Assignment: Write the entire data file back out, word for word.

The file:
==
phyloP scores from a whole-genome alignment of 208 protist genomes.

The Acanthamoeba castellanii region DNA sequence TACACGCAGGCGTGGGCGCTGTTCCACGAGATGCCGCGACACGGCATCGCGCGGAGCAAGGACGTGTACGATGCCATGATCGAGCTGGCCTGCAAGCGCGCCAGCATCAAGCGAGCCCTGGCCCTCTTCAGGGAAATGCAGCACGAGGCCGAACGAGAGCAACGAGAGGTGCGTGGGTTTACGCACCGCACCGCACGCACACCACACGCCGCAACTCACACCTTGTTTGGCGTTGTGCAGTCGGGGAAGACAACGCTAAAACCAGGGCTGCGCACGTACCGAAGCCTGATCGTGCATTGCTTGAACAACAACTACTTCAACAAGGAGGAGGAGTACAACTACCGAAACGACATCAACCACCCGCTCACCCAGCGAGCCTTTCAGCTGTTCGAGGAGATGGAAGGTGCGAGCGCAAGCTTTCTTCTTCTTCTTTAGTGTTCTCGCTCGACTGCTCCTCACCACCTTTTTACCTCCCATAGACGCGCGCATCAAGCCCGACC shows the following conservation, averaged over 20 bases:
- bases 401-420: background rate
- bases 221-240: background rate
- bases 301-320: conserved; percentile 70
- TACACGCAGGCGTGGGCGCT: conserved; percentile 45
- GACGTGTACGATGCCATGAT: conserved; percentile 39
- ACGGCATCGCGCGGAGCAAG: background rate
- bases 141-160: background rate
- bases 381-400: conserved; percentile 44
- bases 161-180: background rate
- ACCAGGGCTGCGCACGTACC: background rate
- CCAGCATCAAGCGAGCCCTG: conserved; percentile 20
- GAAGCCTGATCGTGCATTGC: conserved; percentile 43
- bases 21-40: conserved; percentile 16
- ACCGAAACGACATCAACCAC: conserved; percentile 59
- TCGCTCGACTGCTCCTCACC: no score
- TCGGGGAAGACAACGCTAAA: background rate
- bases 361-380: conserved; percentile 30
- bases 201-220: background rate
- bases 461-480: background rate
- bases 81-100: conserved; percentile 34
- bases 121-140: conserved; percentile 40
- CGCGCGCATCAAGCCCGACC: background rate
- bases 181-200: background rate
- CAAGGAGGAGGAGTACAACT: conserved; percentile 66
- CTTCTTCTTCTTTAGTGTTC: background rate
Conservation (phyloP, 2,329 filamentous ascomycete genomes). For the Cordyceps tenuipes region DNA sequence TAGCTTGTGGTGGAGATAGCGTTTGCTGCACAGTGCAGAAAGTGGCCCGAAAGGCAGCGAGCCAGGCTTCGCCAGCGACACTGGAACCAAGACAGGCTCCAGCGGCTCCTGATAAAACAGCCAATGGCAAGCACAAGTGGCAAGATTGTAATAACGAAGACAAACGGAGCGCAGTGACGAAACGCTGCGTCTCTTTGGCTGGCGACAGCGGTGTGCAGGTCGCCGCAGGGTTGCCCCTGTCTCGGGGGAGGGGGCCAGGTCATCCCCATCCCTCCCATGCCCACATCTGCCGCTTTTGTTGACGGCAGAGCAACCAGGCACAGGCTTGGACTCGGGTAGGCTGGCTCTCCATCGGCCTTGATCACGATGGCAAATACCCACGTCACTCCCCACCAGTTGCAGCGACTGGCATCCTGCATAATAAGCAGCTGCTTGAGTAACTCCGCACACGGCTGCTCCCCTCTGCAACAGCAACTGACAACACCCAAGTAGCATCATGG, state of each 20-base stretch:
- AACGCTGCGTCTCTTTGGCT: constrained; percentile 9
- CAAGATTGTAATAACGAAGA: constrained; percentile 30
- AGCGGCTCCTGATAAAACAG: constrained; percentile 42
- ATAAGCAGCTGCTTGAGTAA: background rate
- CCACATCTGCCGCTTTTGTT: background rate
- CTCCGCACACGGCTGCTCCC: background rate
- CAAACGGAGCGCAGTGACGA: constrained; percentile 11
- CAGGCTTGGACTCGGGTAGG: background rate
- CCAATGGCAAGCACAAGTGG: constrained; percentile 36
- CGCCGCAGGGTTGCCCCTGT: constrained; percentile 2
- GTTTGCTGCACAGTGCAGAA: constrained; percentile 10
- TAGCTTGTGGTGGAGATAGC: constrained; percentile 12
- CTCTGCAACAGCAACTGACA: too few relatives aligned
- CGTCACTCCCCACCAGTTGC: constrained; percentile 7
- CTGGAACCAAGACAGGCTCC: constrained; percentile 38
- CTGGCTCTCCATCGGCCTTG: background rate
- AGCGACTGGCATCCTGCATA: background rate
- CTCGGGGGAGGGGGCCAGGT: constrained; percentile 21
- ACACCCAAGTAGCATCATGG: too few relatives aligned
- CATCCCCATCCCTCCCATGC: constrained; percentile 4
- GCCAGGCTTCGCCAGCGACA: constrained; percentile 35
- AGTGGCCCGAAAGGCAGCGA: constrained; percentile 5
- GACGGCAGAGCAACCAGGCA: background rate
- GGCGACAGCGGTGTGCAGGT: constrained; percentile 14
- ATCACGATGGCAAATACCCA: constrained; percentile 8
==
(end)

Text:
phyloP scores from a whole-genome alignment of 208 protist genomes.

The Acanthamoeba castellanii region DNA sequence TACACGCAGGCGTGGGCGCTGTTCCACGAGATGCCGCGACACGGCATCGCGCGGAGCAAGGACGTGTACGATGCCATGATCGAGCTGGCCTGCAAGCGCGCCAGCATCAAGCGAGCCCTGGCCCTCTTCAGGGAAATGCAGCACGAGGCCGAACGAGAGCAACGAGAGGTGCGTGGGTTTACGCACCGCACCGCACGCACACCACACGCCGCAACTCACACCTTGTTTGGCGTTGTGCAGTCGGGGAAGACAACGCTAAAACCAGGGCTGCGCACGTACCGAAGCCTGATCGTGCATTGCTTGAACAACAACTACTTCAACAAGGAGGAGGAGTACAACTACCGAAACGACATCAACCACCCGCTCACCCAGCGAGCCTTTCAGCTGTTCGAGGAGATGGAAGGTGCGAGCGCAAGCTTTCTTCTTCTTCTTTAGTGTTCTCGCTCGACTGCTCCTCACCACCTTTTTACCTCCCATAGACGCGCGCATCAAGCCCGACC shows the following conservation, averaged over 20 bases:
- bases 401-420: background rate
- bases 221-240: background rate
- bases 301-320: conserved; percentile 70
- TACACGCAGGCGTGGGCGCT: conserved; percentile 45
- GACGTGTACGATGCCATGAT: conserved; percentile 39
- ACGGCATCGCGCGGAGCAAG: background rate
- bases 141-160: background rate
- bases 381-400: conserved; percentile 44
- bases 161-180: background rate
- ACCAGGGCTGCGCACGTACC: background rate
- CCAGCATCAAGCGAGCCCTG: conserved; percentile 20
- GAAGCCTGATCGTGCATTGC: conserved; percentile 43
- bases 21-40: conserved; percentile 16
- ACCGAAACGACATCAACCAC: conserved; percentile 59
- TCGCTCGACTGCTCCTCACC: no score
- TCGGGGAAGACAACGCTAAA: background rate
- bases 361-380: conserved; percentile 30
- bases 201-220: background rate
- bases 461-480: background rate
- bases 81-100: conserved; percentile 34
- bases 121-140: conserved; percentile 40
- CGCGCGCATCAAGCCCGACC: background rate
- bases 181-200: background rate
- CAAGGAGGAGGAGTACAACT: conserved; percentile 66
- CTTCTTCTTCTTTAGTGTTC: background rate
Conservation (phyloP, 2,329 filamentous ascomycete genomes). For the Cordyceps tenuipes region DNA sequence TAGCTTGTGGTGGAGATAGCGTTTGCTGCACAGTGCAGAAAGTGGCCCGAAAGGCAGCGAGCCAGGCTTCGCCAGCGACACTGGAACCAAGACAGGCTCCAGCGGCTCCTGATAAAACAGCCAATGGCAAGCACAAGTGGCAAGATTGTAATAACGAAGACAAACGGAGCGCAGTGACGAAACGCTGCGTCTCTTTGGCTGGCGACAGCGGTGTGCAGGTCGCCGCAGGGTTGCCCCTGTCTCGGGGGAGGGGGCCAGGTCATCCCCATCCCTCCCATGCCCACATCTGCCGCTTTTGTTGACGGCAGAGCAACCAGGCACAGGCTTGGACTCGGGTAGGCTGGCTCTCCATCGGCCTTGATCACGATGGCAAATACCCACGTCACTCCCCACCAGTTGCAGCGACTGGCATCCTGCATAATAAGCAGCTGCTTGAGTAACTCCGCACACGGCTGCTCCCCTCTGCAACAGCAACTGACAACACCCAAGTAGCATCATGG, state of each 20-base stretch:
- AACGCTGCGTCTCTTTGGCT: constrained; percentile 9
- CAAGATTGTAATAACGAAGA: constrained; percentile 30
- AGCGGCTCCTGATAAAACAG: constrained; percentile 42
- ATAAGCAGCTGCTTGAGTAA: background rate
- CCACATCTGCCGCTTTTGTT: background rate
- CTCCGCACACGGCTGCTCCC: background rate
- CAAACGGAGCGCAGTGACGA: constrained; percentile 11
- CAGGCTTGGACTCGGGTAGG: background rate
- CCAATGGCAAGCACAAGTGG: constrained; percentile 36
- CGCCGCAGGGTTGCCCCTGT: constrained; percentile 2
- GTTTGCTGCACAGTGCAGAA: constrained; percentile 10
- TAGCTTGTGGTGGAGATAGC: constrained; percentile 12
- CTCTGCAACAGCAACTGACA: too few relatives aligned
- CGTCACTCCCCACCAGTTGC: constrained; percentile 7
- CTGGAACCAAGACAGGCTCC: constrained; percentile 38
- CTGGCTCTCCATCGGCCTTG: background rate
- AGCGACTGGCATCCTGCATA: background rate
- CTCGGGGGAGGGGGCCAGGT: constrained; percentile 21
- ACACCCAAGTAGCATCATGG: too few relatives aligned
- CATCCCCATCCCTCCCATGC: constrained; percentile 4
- GCCAGGCTTCGCCAGCGACA: constrained; percentile 35
- AGTGGCCCGAAAGGCAGCGA: constrained; percentile 5
- GACGGCAGAGCAACCAGGCA: background rate
- GGCGACAGCGGTGTGCAGGT: constrained; percentile 14
- ATCACGATGGCAAATACCCA: constrained; percentile 8